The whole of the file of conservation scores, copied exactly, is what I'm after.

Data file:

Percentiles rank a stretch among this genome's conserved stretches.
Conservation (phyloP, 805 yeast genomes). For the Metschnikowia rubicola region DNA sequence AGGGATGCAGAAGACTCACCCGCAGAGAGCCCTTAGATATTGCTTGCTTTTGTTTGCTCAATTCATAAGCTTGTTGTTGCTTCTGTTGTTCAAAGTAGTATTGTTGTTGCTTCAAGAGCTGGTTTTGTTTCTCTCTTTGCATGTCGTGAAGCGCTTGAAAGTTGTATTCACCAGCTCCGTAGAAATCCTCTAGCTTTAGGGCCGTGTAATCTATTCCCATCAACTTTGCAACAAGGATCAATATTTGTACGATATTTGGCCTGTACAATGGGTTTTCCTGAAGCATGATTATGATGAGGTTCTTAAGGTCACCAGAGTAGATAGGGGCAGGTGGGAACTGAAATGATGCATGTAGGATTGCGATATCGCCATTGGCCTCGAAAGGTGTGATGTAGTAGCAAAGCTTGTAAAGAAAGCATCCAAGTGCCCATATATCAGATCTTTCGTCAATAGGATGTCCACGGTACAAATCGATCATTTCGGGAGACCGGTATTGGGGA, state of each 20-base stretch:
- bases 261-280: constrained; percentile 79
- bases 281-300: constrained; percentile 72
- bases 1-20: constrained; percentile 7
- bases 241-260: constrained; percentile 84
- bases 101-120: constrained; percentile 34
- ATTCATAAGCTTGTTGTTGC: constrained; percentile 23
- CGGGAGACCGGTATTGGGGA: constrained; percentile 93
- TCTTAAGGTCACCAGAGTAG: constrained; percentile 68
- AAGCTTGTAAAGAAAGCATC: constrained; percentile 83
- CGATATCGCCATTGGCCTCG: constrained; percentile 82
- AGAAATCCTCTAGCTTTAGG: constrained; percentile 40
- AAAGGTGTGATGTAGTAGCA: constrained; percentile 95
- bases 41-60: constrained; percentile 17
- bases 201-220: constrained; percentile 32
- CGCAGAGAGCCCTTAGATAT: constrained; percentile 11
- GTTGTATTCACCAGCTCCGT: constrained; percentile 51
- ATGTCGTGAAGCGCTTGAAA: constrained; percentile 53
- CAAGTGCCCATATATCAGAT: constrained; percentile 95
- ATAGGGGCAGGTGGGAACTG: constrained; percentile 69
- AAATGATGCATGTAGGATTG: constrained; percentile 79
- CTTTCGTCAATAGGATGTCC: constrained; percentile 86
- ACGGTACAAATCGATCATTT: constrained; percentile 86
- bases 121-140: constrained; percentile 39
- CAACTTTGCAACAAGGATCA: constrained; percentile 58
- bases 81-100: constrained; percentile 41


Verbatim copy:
Percentiles rank a stretch among this genome's conserved stretches.
Conservation (phyloP, 805 yeast genomes). For the Metschnikowia rubicola region DNA sequence AGGGATGCAGAAGACTCACCCGCAGAGAGCCCTTAGATATTGCTTGCTTTTGTTTGCTCAATTCATAAGCTTGTTGTTGCTTCTGTTGTTCAAAGTAGTATTGTTGTTGCTTCAAGAGCTGGTTTTGTTTCTCTCTTTGCATGTCGTGAAGCGCTTGAAAGTTGTATTCACCAGCTCCGTAGAAATCCTCTAGCTTTAGGGCCGTGTAATCTATTCCCATCAACTTTGCAACAAGGATCAATATTTGTACGATATTTGGCCTGTACAATGGGTTTTCCTGAAGCATGATTATGATGAGGTTCTTAAGGTCACCAGAGTAGATAGGGGCAGGTGGGAACTGAAATGATGCATGTAGGATTGCGATATCGCCATTGGCCTCGAAAGGTGTGATGTAGTAGCAAAGCTTGTAAAGAAAGCATCCAAGTGCCCATATATCAGATCTTTCGTCAATAGGATGTCCACGGTACAAATCGATCATTTCGGGAGACCGGTATTGGGGA, state of each 20-base stretch:
- bases 261-280: constrained; percentile 79
- bases 281-300: constrained; percentile 72
- bases 1-20: constrained; percentile 7
- bases 241-260: constrained; percentile 84
- bases 101-120: constrained; percentile 34
- ATTCATAAGCTTGTTGTTGC: constrained; percentile 23
- CGGGAGACCGGTATTGGGGA: constrained; percentile 93
- TCTTAAGGTCACCAGAGTAG: constrained; percentile 68
- AAGCTTGTAAAGAAAGCATC: constrained; percentile 83
- CGATATCGCCATTGGCCTCG: constrained; percentile 82
- AGAAATCCTCTAGCTTTAGG: constrained; percentile 40
- AAAGGTGTGATGTAGTAGCA: constrained; percentile 95
- bases 41-60: constrained; percentile 17
- bases 201-220: constrained; percentile 32
- CGCAGAGAGCCCTTAGATAT: constrained; percentile 11
- GTTGTATTCACCAGCTCCGT: constrained; percentile 51
- ATGTCGTGAAGCGCTTGAAA: constrained; percentile 53
- CAAGTGCCCATATATCAGAT: constrained; percentile 95
- ATAGGGGCAGGTGGGAACTG: constrained; percentile 69
- AAATGATGCATGTAGGATTG: constrained; percentile 79
- CTTTCGTCAATAGGATGTCC: constrained; percentile 86
- ACGGTACAAATCGATCATTT: constrained; percentile 86
- bases 121-140: constrained; percentile 39
- CAACTTTGCAACAAGGATCA: constrained; percentile 58
- bases 81-100: constrained; percentile 41